Well….Talking about sex can be awkward. but it doesn’t have to be. 

Join James and Rosie as they talk with Prof Ingrid and Dr Kaitlyn about sexual relationships and contraception.

James: Hello and welcome to the I’ve Got This Owning My Epilepsy Podcast series. My name is James, I’m 22 years of age, living in Sydney, Been living with epilepsy since I was 18. I’m here with Kaitlyn and today’s episode is Get Your Freak on, where we talk about epilepsy, relationships, and sexual health.

Kaitlyn: I’m Kaitlyn Parratt. I’m a neurologist, an epileptologist, working in Sydney, and I have a special interest in looking after young people and women with epilepsy as they navigate different periods in their lives.

James, being diagnosed with a medical condition of any sort when you’re young can be tricky. But epilepsy, with all of the nuances we’ve talked about, can be a little bit hard to communicate with your friends and your family, and particularly your partner.

Did you have a partner at the time you were diagnosed and how did you find navigating that whole space with them?

James: Yeah, I did have a partner still do have the same partner. Fortunately, she had found out shortly after when I was in the hospital and obviously really concerned. But I sat her down and went through everything about epilepsy and, you know, developed her understanding. It didn’t necessarily affect our relationship, basically, because I outlined everything and, you know, developed her understanding.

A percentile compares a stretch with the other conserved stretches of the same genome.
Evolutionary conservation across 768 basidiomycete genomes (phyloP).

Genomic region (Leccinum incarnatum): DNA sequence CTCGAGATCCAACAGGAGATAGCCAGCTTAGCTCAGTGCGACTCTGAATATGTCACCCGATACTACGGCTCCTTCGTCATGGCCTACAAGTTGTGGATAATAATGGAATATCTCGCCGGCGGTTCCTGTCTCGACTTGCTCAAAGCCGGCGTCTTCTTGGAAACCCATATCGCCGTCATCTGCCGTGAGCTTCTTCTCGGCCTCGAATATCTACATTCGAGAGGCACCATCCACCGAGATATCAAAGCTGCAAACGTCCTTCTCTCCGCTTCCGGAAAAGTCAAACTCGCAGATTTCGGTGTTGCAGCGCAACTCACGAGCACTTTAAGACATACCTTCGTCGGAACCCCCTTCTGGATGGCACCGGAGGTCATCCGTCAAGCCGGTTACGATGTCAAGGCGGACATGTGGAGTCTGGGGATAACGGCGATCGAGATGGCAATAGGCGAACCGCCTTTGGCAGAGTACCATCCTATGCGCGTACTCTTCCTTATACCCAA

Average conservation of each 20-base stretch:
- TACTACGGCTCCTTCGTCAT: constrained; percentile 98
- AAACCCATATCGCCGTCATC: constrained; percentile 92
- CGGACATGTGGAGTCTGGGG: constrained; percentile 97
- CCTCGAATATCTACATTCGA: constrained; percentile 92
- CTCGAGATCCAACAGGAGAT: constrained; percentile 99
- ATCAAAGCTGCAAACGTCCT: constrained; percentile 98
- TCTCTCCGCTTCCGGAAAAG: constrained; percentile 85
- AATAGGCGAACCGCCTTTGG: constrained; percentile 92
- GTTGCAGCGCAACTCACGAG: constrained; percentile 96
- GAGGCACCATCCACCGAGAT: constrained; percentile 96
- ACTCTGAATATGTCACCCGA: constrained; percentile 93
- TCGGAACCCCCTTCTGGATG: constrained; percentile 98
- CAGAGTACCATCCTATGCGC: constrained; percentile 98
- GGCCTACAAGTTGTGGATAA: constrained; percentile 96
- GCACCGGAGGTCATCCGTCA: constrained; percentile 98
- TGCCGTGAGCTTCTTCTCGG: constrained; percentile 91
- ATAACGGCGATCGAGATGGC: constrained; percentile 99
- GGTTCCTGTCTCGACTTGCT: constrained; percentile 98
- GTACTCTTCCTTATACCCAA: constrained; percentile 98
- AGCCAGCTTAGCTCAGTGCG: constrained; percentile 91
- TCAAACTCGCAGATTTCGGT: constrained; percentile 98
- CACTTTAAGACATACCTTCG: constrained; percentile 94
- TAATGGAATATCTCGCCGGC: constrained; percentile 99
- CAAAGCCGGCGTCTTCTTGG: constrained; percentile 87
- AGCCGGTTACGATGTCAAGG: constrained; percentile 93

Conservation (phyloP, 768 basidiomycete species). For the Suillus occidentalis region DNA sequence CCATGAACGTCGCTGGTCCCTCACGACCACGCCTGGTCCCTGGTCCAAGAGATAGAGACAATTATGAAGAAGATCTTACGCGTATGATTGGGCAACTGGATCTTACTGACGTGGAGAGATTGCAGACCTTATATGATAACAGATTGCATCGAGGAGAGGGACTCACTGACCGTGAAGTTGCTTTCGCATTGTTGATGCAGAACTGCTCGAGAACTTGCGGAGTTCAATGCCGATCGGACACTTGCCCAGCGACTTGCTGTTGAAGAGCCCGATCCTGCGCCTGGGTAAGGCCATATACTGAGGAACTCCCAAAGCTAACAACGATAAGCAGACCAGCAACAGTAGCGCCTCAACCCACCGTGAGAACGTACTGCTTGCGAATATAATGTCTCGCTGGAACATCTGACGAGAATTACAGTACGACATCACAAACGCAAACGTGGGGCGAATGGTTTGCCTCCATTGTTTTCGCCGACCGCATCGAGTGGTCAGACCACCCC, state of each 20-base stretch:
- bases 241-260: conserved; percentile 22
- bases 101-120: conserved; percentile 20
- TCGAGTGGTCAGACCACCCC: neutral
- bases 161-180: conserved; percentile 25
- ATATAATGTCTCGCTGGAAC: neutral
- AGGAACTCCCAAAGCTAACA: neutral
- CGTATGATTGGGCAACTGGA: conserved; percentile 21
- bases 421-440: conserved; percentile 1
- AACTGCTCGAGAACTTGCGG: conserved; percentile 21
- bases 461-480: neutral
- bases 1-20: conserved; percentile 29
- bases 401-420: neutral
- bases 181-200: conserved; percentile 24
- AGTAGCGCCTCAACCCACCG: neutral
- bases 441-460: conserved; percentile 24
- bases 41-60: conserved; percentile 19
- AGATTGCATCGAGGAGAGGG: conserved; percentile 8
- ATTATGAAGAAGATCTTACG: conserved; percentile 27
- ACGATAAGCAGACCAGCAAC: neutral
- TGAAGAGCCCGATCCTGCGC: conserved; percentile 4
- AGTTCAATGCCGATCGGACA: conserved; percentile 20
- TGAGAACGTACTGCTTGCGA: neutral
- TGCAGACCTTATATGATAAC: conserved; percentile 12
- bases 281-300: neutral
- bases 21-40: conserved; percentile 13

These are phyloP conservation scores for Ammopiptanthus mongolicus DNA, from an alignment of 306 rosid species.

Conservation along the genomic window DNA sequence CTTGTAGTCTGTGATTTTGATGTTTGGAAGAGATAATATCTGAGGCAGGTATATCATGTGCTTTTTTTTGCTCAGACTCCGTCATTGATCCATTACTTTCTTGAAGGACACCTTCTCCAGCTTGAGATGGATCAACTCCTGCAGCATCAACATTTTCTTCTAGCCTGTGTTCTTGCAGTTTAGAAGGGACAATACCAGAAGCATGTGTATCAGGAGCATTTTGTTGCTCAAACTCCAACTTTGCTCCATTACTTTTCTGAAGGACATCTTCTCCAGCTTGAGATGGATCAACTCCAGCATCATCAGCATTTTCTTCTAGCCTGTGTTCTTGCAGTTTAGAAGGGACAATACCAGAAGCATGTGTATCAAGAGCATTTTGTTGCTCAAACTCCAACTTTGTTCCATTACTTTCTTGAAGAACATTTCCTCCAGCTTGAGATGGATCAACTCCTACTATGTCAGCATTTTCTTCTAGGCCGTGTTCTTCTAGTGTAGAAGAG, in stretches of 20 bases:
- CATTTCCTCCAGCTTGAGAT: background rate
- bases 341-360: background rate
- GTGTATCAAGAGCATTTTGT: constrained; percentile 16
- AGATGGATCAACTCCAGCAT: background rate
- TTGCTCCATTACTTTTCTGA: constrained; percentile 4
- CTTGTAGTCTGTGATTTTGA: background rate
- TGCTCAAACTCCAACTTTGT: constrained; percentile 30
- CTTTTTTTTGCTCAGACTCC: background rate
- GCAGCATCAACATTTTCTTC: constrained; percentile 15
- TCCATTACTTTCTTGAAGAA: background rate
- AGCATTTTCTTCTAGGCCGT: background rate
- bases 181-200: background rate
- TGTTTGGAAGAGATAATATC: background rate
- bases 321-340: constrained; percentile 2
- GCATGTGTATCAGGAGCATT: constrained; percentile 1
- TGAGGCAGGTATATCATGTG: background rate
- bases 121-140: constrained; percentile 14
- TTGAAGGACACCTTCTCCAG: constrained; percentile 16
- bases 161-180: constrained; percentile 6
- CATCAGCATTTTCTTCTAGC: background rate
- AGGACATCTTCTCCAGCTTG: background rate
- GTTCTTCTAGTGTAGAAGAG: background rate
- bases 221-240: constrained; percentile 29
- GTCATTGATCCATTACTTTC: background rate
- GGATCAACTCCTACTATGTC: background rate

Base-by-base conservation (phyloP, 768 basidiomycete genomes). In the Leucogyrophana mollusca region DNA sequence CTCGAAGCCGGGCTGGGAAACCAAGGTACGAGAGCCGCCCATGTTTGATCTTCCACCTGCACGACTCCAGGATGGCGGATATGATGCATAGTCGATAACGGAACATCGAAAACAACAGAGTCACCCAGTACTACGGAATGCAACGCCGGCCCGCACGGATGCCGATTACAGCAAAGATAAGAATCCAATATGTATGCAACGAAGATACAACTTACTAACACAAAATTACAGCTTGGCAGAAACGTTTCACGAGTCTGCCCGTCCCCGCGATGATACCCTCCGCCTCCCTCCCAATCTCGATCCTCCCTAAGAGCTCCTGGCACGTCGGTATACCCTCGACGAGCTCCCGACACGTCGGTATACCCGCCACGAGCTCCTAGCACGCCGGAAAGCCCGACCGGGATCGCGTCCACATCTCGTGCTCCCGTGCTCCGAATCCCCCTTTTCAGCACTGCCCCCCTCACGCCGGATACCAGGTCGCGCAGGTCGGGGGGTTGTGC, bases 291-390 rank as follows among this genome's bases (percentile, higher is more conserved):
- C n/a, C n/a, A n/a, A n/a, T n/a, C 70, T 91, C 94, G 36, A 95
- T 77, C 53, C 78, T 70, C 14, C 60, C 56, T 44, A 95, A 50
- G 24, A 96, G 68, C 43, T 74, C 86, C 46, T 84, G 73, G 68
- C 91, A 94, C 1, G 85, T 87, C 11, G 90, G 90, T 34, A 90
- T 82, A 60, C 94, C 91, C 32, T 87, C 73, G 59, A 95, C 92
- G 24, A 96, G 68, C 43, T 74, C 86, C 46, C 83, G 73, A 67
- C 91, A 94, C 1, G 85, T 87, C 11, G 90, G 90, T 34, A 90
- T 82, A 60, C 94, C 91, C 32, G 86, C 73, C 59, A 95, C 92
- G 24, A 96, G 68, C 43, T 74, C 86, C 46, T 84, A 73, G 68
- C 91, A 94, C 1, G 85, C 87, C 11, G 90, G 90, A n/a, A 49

So just being patient, developing an understanding with my partner really did help. I didn’t have many, many or any issues really.

Kaitlyn: And can you imagine if that happened to you and you were single at the time and then you sort of met someone new? When do you think you’d talk to a partner about it? When would you discuss it? How would you go about that?

James: I would discuss it. You know, when you’re pretty interested and you see, you know, the relationship going somewhere or, you know, they’re an important person to you and you like them. It’s nothing you should hide, especially with your partner or anyone that you necessarily meet. And you know you’re looking for a future with anything.

I would just, you know, open up as soon as possible. Really. It’s you shouldn’t hide it and it’s nothing to be ashamed of because you didn’t put yourself in that situation. It’s. It’s not your fault. So just. Yes, as soon as possible, really. Or when you feel comfortable. And I guess that also comes down to, you know, being comfortable with, you know, what we’re talking about.

Kaitlyn: Did you worry ever that it’d have an impact on your intimate relationship with your partner?